Nature, Nurture, and Assisted Reproduction: The Musings of a Comics Fan

3 children, one using a wheelchair, another a walker, wearing capes and playing in a wooded area.
Photo Credit: William Suarez

Are heroes born or are they raised? This is a classic example of the “nature versus nurture” debate. Anyone who considers having children wonders if their baby will be healthy, whether they can afford to pay for extra-curricular activities, how they will handle a child who is bullied or who bullies, how they can help their kid be secure and self-motivated.

But how much of a person’s ultimate fate is determined by genetics, and how much by the circumstances and influences they experience growing up? This question is especially important when discussing assisted reproductive technologies (ARTs) today.

If we ask the same question about superheroes, the answer seems straightforward. In comic books, people aren’t considered to be “super” without some kind of inherent fantastic ability that, by definition, raises them above the ordinary. And that extraordinary quality is often understood in genetic terms.

Think of classic superheroes like Superman or Wonder Woman. When you’re born on a planet with much higher gravity than Earth’s, or have a parent who is a god, it’s easy to believe the deck was stacked in favor of your genetic makeup compared to your human counterparts. With the Fantastic Four, we have human beings who gained extraordinary abilities when they’re bathed in cosmic rays, though they’re also depicted as highly attractive humans (two of whom are siblings), fit enough to withstand the rigors of space travel.

These musings on the superheroes that accompanied many of us as we grew into adulthood have newfound importance today as we come closer than ever to creating real “superheroes” using biological engineering techniques of our own.

Assisted reproductive technologies have advanced from the manipulation of eggs and sperm outside a physical body and the implantation of fertilized eggs, to the analysis and alteration of genetic material itself. Selecting from among those fertilized eggs enables those with financial means to avoid the varying inheritable characteristics nestled within a cohort of embryos. The latest CRISPR gene-editing technologies raise the prospect of full germline modification that would allow genes to be added to embryos created outside the body.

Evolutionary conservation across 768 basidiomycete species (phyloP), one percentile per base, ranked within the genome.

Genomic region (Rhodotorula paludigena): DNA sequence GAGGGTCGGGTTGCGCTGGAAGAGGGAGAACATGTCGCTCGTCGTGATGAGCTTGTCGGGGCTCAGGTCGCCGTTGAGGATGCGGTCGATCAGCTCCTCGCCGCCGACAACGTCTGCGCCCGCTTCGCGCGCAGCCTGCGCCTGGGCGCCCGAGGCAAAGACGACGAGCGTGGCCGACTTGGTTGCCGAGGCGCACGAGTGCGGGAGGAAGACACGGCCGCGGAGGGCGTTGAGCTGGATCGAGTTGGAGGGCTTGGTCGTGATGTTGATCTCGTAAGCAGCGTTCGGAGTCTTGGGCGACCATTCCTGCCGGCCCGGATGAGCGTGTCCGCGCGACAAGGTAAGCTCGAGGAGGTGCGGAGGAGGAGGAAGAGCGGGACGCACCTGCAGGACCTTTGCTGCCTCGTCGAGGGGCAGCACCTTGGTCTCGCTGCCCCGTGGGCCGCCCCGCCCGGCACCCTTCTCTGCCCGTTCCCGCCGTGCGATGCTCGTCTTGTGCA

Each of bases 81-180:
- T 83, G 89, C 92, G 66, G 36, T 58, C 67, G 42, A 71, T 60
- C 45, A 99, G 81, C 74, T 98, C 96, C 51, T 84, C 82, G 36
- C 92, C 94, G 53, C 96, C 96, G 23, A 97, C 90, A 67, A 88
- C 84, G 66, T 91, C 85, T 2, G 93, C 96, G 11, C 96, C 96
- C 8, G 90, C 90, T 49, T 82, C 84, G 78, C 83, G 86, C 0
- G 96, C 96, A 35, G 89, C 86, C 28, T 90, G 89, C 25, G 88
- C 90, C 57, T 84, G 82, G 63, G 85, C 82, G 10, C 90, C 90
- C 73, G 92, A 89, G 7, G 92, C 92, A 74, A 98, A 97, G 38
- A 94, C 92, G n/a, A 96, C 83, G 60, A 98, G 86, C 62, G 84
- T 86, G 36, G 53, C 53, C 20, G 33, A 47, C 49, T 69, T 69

Embryo selection has come to be widely accepted as a way of excising disease and disability, which have allegedly obvious and inevitable consequences of misery. Human imagination has moved seamlessly from that practice to the positive selection or even the engineering of “ideal” human traits ranging from greater height to more desirable skin tone, from superior intelligence to other marvelous characteristics as human genomic secrets are further mapped.

Should we hasten to a future in which our offspring can be the superheroes we dreamed of becoming when we read comics under the blankets with a flashlight, or grew up to vest time and money in the latest billion dollar superhero movie on screen? Before we do, let us consider again the notion that superheroes are born.

The X-Men franchise, birthed as a popular Marvel comic in 1963, was among the first to successfully leap to the big screen. X-Men in 2000 and its 2003 sequel, X2: X-Men United, both directed by Bryan Singer, explicitly highlighted a theme that was not as dominant in the comic, juxtaposing “ordinary humans” against the evolutionary development of mutants.